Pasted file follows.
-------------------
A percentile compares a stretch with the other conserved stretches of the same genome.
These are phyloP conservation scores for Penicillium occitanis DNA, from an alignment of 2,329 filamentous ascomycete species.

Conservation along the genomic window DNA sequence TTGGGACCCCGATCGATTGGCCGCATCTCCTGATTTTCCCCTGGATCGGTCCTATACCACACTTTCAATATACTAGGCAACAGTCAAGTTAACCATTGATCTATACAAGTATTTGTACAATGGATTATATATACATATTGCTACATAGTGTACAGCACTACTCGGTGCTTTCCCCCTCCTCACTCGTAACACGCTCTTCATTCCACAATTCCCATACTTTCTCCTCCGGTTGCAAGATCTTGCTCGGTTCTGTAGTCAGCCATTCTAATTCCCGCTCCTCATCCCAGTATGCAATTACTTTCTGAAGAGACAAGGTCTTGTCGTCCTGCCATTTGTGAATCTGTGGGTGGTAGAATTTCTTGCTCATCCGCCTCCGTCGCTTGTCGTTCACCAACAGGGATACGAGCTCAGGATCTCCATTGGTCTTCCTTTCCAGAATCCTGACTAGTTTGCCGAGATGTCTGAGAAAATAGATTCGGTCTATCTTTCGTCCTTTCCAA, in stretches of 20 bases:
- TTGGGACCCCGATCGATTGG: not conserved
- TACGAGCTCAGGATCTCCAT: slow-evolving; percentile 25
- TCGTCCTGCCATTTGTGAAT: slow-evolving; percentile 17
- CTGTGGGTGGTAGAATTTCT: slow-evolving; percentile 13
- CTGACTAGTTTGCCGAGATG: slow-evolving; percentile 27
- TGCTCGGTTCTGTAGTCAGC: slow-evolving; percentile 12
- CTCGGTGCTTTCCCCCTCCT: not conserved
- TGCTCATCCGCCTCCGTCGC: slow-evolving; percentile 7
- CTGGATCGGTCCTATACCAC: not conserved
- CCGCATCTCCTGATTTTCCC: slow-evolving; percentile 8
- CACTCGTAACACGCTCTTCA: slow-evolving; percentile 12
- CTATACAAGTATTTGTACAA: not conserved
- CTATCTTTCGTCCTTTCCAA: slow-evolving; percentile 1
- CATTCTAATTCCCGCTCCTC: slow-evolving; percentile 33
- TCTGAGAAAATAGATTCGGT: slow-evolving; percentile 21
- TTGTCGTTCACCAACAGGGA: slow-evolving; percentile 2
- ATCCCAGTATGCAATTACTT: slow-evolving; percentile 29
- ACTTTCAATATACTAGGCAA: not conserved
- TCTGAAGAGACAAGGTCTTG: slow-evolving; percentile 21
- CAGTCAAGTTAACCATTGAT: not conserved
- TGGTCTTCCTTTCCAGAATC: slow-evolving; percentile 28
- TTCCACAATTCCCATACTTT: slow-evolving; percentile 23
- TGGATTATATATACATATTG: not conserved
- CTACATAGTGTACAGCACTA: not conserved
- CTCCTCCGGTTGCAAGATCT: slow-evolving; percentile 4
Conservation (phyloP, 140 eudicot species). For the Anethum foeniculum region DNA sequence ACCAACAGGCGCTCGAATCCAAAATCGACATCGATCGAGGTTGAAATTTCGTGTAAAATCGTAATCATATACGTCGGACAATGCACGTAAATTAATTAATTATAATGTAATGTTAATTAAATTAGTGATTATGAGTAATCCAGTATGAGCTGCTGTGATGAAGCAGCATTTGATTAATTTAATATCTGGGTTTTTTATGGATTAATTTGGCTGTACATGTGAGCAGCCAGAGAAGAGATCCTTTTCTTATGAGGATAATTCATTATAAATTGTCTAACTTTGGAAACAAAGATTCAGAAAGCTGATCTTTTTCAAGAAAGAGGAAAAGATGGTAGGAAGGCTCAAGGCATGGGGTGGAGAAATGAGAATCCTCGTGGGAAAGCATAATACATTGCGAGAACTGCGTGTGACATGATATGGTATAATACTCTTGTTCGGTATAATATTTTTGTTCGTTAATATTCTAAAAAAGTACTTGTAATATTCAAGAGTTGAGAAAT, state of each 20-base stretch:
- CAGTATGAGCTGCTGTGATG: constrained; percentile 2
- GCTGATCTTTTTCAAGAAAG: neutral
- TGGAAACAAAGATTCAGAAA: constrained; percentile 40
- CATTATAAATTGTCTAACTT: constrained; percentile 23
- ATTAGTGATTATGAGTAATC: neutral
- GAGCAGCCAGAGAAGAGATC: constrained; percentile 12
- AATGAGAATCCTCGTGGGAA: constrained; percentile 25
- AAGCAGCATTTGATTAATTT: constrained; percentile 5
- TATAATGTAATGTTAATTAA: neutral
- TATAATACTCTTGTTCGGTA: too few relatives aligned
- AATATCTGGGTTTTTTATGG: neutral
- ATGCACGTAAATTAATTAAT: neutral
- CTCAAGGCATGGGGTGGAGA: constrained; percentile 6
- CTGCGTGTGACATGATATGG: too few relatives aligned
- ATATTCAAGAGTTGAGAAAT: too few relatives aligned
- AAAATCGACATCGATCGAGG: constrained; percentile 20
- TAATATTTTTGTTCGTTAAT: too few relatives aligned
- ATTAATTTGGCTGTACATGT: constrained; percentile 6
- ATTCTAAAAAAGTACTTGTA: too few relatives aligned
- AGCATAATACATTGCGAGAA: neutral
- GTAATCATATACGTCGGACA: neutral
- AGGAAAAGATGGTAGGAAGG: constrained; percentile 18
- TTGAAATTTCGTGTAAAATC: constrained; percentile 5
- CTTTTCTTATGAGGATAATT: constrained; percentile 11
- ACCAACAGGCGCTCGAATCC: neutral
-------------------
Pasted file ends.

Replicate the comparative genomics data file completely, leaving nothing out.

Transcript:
A percentile compares a stretch with the other conserved stretches of the same genome.
These are phyloP conservation scores for Penicillium occitanis DNA, from an alignment of 2,329 filamentous ascomycete species.

Conservation along the genomic window DNA sequence TTGGGACCCCGATCGATTGGCCGCATCTCCTGATTTTCCCCTGGATCGGTCCTATACCACACTTTCAATATACTAGGCAACAGTCAAGTTAACCATTGATCTATACAAGTATTTGTACAATGGATTATATATACATATTGCTACATAGTGTACAGCACTACTCGGTGCTTTCCCCCTCCTCACTCGTAACACGCTCTTCATTCCACAATTCCCATACTTTCTCCTCCGGTTGCAAGATCTTGCTCGGTTCTGTAGTCAGCCATTCTAATTCCCGCTCCTCATCCCAGTATGCAATTACTTTCTGAAGAGACAAGGTCTTGTCGTCCTGCCATTTGTGAATCTGTGGGTGGTAGAATTTCTTGCTCATCCGCCTCCGTCGCTTGTCGTTCACCAACAGGGATACGAGCTCAGGATCTCCATTGGTCTTCCTTTCCAGAATCCTGACTAGTTTGCCGAGATGTCTGAGAAAATAGATTCGGTCTATCTTTCGTCCTTTCCAA, in stretches of 20 bases:
- TTGGGACCCCGATCGATTGG: not conserved
- TACGAGCTCAGGATCTCCAT: slow-evolving; percentile 25
- TCGTCCTGCCATTTGTGAAT: slow-evolving; percentile 17
- CTGTGGGTGGTAGAATTTCT: slow-evolving; percentile 13
- CTGACTAGTTTGCCGAGATG: slow-evolving; percentile 27
- TGCTCGGTTCTGTAGTCAGC: slow-evolving; percentile 12
- CTCGGTGCTTTCCCCCTCCT: not conserved
- TGCTCATCCGCCTCCGTCGC: slow-evolving; percentile 7
- CTGGATCGGTCCTATACCAC: not conserved
- CCGCATCTCCTGATTTTCCC: slow-evolving; percentile 8
- CACTCGTAACACGCTCTTCA: slow-evolving; percentile 12
- CTATACAAGTATTTGTACAA: not conserved
- CTATCTTTCGTCCTTTCCAA: slow-evolving; percentile 1
- CATTCTAATTCCCGCTCCTC: slow-evolving; percentile 33
- TCTGAGAAAATAGATTCGGT: slow-evolving; percentile 21
- TTGTCGTTCACCAACAGGGA: slow-evolving; percentile 2
- ATCCCAGTATGCAATTACTT: slow-evolving; percentile 29
- ACTTTCAATATACTAGGCAA: not conserved
- TCTGAAGAGACAAGGTCTTG: slow-evolving; percentile 21
- CAGTCAAGTTAACCATTGAT: not conserved
- TGGTCTTCCTTTCCAGAATC: slow-evolving; percentile 28
- TTCCACAATTCCCATACTTT: slow-evolving; percentile 23
- TGGATTATATATACATATTG: not conserved
- CTACATAGTGTACAGCACTA: not conserved
- CTCCTCCGGTTGCAAGATCT: slow-evolving; percentile 4
Conservation (phyloP, 140 eudicot species). For the Anethum foeniculum region DNA sequence ACCAACAGGCGCTCGAATCCAAAATCGACATCGATCGAGGTTGAAATTTCGTGTAAAATCGTAATCATATACGTCGGACAATGCACGTAAATTAATTAATTATAATGTAATGTTAATTAAATTAGTGATTATGAGTAATCCAGTATGAGCTGCTGTGATGAAGCAGCATTTGATTAATTTAATATCTGGGTTTTTTATGGATTAATTTGGCTGTACATGTGAGCAGCCAGAGAAGAGATCCTTTTCTTATGAGGATAATTCATTATAAATTGTCTAACTTTGGAAACAAAGATTCAGAAAGCTGATCTTTTTCAAGAAAGAGGAAAAGATGGTAGGAAGGCTCAAGGCATGGGGTGGAGAAATGAGAATCCTCGTGGGAAAGCATAATACATTGCGAGAACTGCGTGTGACATGATATGGTATAATACTCTTGTTCGGTATAATATTTTTGTTCGTTAATATTCTAAAAAAGTACTTGTAATATTCAAGAGTTGAGAAAT, state of each 20-base stretch:
- CAGTATGAGCTGCTGTGATG: constrained; percentile 2
- GCTGATCTTTTTCAAGAAAG: neutral
- TGGAAACAAAGATTCAGAAA: constrained; percentile 40
- CATTATAAATTGTCTAACTT: constrained; percentile 23
- ATTAGTGATTATGAGTAATC: neutral
- GAGCAGCCAGAGAAGAGATC: constrained; percentile 12
- AATGAGAATCCTCGTGGGAA: constrained; percentile 25
- AAGCAGCATTTGATTAATTT: constrained; percentile 5
- TATAATGTAATGTTAATTAA: neutral
- TATAATACTCTTGTTCGGTA: too few relatives aligned
- AATATCTGGGTTTTTTATGG: neutral
- ATGCACGTAAATTAATTAAT: neutral
- CTCAAGGCATGGGGTGGAGA: constrained; percentile 6
- CTGCGTGTGACATGATATGG: too few relatives aligned
- ATATTCAAGAGTTGAGAAAT: too few relatives aligned
- AAAATCGACATCGATCGAGG: constrained; percentile 20
- TAATATTTTTGTTCGTTAAT: too few relatives aligned
- ATTAATTTGGCTGTACATGT: constrained; percentile 6
- ATTCTAAAAAAGTACTTGTA: too few relatives aligned
- AGCATAATACATTGCGAGAA: neutral
- GTAATCATATACGTCGGACA: neutral
- AGGAAAAGATGGTAGGAAGG: constrained; percentile 18
- TTGAAATTTCGTGTAAAATC: constrained; percentile 5
- CTTTTCTTATGAGGATAATT: constrained; percentile 11
- ACCAACAGGCGCTCGAATCC: neutral